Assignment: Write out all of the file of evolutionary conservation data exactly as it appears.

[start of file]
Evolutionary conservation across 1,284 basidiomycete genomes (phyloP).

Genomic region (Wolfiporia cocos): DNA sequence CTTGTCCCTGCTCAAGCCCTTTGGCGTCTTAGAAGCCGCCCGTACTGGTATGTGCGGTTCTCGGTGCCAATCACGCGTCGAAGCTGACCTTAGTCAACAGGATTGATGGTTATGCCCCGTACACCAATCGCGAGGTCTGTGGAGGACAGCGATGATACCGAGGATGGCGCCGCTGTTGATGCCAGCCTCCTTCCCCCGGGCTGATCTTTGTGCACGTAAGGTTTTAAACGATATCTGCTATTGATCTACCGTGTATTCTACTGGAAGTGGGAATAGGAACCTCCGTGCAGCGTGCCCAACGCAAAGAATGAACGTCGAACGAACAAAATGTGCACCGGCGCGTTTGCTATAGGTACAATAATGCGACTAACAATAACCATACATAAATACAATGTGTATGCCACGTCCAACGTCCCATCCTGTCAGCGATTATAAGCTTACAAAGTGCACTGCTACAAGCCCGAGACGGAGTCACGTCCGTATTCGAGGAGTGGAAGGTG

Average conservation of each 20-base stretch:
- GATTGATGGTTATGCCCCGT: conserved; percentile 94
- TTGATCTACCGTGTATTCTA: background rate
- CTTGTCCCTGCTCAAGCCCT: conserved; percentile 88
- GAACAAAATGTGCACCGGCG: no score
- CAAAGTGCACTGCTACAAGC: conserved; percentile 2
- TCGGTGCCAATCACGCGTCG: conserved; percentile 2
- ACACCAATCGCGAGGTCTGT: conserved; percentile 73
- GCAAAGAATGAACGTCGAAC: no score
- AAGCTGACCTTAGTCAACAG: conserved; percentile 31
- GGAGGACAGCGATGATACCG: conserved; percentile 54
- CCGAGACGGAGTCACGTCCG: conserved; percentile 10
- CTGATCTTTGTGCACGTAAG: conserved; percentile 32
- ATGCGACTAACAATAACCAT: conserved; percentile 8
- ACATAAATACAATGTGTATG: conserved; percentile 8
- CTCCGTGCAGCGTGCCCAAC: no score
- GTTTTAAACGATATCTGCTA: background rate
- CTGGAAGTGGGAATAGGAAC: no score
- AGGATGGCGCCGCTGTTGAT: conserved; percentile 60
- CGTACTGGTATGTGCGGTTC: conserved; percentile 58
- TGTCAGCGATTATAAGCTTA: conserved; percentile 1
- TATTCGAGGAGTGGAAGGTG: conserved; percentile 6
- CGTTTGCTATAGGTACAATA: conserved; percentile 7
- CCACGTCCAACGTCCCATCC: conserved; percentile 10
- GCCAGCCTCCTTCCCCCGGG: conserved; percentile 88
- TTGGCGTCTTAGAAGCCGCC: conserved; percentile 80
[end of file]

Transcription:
Evolutionary conservation across 1,284 basidiomycete genomes (phyloP).

Genomic region (Wolfiporia cocos): DNA sequence CTTGTCCCTGCTCAAGCCCTTTGGCGTCTTAGAAGCCGCCCGTACTGGTATGTGCGGTTCTCGGTGCCAATCACGCGTCGAAGCTGACCTTAGTCAACAGGATTGATGGTTATGCCCCGTACACCAATCGCGAGGTCTGTGGAGGACAGCGATGATACCGAGGATGGCGCCGCTGTTGATGCCAGCCTCCTTCCCCCGGGCTGATCTTTGTGCACGTAAGGTTTTAAACGATATCTGCTATTGATCTACCGTGTATTCTACTGGAAGTGGGAATAGGAACCTCCGTGCAGCGTGCCCAACGCAAAGAATGAACGTCGAACGAACAAAATGTGCACCGGCGCGTTTGCTATAGGTACAATAATGCGACTAACAATAACCATACATAAATACAATGTGTATGCCACGTCCAACGTCCCATCCTGTCAGCGATTATAAGCTTACAAAGTGCACTGCTACAAGCCCGAGACGGAGTCACGTCCGTATTCGAGGAGTGGAAGGTG

Average conservation of each 20-base stretch:
- GATTGATGGTTATGCCCCGT: conserved; percentile 94
- TTGATCTACCGTGTATTCTA: background rate
- CTTGTCCCTGCTCAAGCCCT: conserved; percentile 88
- GAACAAAATGTGCACCGGCG: no score
- CAAAGTGCACTGCTACAAGC: conserved; percentile 2
- TCGGTGCCAATCACGCGTCG: conserved; percentile 2
- ACACCAATCGCGAGGTCTGT: conserved; percentile 73
- GCAAAGAATGAACGTCGAAC: no score
- AAGCTGACCTTAGTCAACAG: conserved; percentile 31
- GGAGGACAGCGATGATACCG: conserved; percentile 54
- CCGAGACGGAGTCACGTCCG: conserved; percentile 10
- CTGATCTTTGTGCACGTAAG: conserved; percentile 32
- ATGCGACTAACAATAACCAT: conserved; percentile 8
- ACATAAATACAATGTGTATG: conserved; percentile 8
- CTCCGTGCAGCGTGCCCAAC: no score
- GTTTTAAACGATATCTGCTA: background rate
- CTGGAAGTGGGAATAGGAAC: no score
- AGGATGGCGCCGCTGTTGAT: conserved; percentile 60
- CGTACTGGTATGTGCGGTTC: conserved; percentile 58
- TGTCAGCGATTATAAGCTTA: conserved; percentile 1
- TATTCGAGGAGTGGAAGGTG: conserved; percentile 6
- CGTTTGCTATAGGTACAATA: conserved; percentile 7
- CCACGTCCAACGTCCCATCC: conserved; percentile 10
- GCCAGCCTCCTTCCCCCGGG: conserved; percentile 88
- TTGGCGTCTTAGAAGCCGCC: conserved; percentile 80